7. Subjects and/or their parents must be trained on the proper use of the Epi-Pen to be allowed to enroll in the study.

Exclusion Criteria:

Due to the risk of serious systemic anaphylactic reactions to peanut in this study, we will exclude:

  1. Patients with acute infections, autoimmune disease, severe cardiac disease, and those who are treated with beta-adrenergic antagonistic drugs (beta-blockers, which increase the risk of more serious symptoms of anaphylaxis).
  2. Subjects having a history of severe anaphylaxis to peanut requiring intubation or admission to an ICU, frequent urticaria, or history consistent with poorly controlled persistent asthma.
  3. Total IgE > 2,000 IU/mL.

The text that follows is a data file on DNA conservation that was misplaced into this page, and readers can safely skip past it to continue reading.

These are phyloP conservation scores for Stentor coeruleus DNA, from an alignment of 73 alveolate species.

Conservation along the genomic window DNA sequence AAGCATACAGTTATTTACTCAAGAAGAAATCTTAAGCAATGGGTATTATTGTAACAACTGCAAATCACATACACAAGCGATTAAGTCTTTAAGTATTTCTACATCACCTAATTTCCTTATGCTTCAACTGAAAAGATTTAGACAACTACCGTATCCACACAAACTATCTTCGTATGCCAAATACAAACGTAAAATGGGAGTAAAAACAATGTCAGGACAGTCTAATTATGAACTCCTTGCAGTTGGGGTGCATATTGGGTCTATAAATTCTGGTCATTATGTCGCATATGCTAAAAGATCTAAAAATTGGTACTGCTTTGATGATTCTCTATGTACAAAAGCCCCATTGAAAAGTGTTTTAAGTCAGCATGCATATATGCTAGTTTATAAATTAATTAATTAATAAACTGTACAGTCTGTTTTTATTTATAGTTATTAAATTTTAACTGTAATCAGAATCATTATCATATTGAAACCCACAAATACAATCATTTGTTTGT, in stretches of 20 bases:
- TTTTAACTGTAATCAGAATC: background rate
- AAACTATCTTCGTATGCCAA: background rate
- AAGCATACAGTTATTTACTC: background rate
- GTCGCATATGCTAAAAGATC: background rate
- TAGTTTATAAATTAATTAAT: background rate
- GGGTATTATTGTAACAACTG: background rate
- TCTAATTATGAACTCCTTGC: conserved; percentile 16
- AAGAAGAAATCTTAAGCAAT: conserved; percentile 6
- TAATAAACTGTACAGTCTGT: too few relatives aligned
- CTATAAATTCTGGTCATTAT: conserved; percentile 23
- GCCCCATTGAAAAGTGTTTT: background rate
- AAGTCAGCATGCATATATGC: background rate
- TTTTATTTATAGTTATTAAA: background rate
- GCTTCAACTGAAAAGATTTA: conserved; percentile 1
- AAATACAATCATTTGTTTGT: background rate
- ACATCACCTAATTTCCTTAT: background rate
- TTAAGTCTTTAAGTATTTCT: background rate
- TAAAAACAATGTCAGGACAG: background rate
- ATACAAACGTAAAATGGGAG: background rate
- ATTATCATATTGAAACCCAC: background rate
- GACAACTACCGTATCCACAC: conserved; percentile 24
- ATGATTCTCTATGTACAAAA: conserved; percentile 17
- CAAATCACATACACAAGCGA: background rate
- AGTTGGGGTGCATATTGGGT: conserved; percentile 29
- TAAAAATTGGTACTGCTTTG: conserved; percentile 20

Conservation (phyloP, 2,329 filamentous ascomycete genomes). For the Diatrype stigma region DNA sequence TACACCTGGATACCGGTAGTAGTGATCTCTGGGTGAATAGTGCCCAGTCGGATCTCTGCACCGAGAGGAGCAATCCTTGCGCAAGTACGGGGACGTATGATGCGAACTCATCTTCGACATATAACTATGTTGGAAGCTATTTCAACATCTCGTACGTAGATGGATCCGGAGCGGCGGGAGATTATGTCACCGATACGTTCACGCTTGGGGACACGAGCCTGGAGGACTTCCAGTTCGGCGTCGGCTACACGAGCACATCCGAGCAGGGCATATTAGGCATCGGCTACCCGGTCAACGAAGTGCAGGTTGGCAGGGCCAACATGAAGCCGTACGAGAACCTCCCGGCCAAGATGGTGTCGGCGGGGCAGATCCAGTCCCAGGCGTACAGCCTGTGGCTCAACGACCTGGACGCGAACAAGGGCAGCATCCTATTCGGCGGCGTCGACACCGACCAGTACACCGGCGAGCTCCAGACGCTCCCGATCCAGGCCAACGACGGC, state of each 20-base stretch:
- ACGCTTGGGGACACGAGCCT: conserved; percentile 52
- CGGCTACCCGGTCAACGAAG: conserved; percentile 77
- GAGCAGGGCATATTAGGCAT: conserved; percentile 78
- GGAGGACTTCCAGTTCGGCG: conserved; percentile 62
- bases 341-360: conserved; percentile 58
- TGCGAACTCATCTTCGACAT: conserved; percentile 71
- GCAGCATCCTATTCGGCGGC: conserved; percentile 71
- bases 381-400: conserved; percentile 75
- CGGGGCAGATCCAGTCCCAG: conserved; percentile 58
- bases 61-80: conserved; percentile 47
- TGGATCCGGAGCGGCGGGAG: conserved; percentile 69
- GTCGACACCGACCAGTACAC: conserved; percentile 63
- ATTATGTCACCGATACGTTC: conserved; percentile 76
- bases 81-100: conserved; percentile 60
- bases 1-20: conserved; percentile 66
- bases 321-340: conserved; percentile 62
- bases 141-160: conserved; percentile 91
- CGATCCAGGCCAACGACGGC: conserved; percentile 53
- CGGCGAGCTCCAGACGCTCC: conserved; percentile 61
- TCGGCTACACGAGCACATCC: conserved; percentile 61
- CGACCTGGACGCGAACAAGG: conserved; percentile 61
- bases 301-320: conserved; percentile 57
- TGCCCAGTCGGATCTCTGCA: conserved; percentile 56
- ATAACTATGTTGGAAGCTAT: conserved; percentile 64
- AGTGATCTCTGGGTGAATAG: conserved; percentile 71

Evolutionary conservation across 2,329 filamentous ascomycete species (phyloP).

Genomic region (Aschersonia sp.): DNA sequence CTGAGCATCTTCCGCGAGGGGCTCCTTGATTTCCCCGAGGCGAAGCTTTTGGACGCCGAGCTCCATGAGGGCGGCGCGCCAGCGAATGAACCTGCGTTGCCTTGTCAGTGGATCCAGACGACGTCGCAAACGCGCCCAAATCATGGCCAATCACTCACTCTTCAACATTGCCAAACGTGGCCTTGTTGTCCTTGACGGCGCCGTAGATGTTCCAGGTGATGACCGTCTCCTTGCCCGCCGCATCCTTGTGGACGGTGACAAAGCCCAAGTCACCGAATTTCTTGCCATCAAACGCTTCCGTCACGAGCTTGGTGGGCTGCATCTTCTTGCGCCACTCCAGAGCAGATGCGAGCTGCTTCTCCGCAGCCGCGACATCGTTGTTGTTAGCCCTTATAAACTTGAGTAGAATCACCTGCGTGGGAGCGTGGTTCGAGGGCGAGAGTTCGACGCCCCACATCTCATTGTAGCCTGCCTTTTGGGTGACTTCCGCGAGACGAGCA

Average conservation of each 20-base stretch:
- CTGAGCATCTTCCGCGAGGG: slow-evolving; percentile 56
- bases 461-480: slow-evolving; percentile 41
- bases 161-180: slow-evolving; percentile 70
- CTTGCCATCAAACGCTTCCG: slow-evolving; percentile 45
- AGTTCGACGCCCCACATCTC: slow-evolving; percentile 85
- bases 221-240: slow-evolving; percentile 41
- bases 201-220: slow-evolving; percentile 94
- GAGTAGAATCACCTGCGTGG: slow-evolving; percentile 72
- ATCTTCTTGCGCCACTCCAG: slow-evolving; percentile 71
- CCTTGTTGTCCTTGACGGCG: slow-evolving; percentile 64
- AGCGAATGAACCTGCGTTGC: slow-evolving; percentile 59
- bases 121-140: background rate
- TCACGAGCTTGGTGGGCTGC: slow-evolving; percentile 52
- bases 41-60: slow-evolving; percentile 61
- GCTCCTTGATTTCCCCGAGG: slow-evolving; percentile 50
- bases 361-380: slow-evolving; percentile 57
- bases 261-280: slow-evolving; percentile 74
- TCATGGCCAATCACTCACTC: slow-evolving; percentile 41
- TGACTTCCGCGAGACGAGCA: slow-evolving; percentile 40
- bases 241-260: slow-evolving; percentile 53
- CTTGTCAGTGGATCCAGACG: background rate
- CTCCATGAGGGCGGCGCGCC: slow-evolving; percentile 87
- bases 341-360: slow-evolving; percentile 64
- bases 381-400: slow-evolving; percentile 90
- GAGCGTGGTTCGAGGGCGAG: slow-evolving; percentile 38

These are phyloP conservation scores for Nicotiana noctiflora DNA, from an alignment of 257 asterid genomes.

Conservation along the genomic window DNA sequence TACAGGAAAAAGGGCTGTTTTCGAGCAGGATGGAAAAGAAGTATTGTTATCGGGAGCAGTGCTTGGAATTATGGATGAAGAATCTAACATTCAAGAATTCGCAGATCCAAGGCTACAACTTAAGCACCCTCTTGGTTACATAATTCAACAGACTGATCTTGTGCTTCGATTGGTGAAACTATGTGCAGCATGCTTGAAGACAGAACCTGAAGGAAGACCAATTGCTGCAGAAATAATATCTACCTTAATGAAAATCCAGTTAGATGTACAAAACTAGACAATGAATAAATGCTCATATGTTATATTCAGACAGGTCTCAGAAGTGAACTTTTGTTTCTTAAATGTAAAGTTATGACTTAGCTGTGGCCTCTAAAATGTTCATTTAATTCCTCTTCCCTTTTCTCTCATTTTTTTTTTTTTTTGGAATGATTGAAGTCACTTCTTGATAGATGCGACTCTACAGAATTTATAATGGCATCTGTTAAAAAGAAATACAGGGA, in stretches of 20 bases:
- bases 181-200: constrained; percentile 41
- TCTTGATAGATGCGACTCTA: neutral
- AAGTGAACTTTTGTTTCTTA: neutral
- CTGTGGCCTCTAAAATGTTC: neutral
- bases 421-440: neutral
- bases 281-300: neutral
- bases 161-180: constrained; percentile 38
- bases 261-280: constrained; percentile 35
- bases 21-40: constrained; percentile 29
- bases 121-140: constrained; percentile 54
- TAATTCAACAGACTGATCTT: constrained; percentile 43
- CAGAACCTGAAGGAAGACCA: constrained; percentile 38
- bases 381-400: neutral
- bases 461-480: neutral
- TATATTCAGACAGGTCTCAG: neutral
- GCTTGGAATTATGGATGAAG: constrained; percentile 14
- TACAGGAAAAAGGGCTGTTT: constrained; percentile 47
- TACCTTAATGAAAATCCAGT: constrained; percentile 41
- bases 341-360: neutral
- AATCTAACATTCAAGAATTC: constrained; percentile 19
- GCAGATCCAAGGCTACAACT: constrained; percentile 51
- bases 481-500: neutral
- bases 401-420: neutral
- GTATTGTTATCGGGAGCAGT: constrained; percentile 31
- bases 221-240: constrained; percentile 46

4. Subjects with unstable angina, significant arrhythmia, uncontrolled hypertension, chronic sinusitis, or other chronic or immunological diseases that in the mind of the investigator might interfere with the evaluation or administration of the test drug or pose additional risk to the subject e.g. gastrointestinal or gastroesophageal disease, chronic infections, scleroderma, hepatic and gallbladder disease, chronic non-allergic pulmonary disease.
  5. Subject with an FEV1 or PEF less than 80% predicted with or without controller medication (if able to perform the maneuver) at screening, the oral desensitization visit, or food challenge visit.
  6. Subjects who have received an experimental drug in the last 30 days prior to admission into this study or who plan to use an experimental drug during the study, who are current users of oral, intramuscular, or intravenous corticosteroids, or tricyclic antidepressants, or who are using medication that could induce adverse gastrointestinal reactions during the study.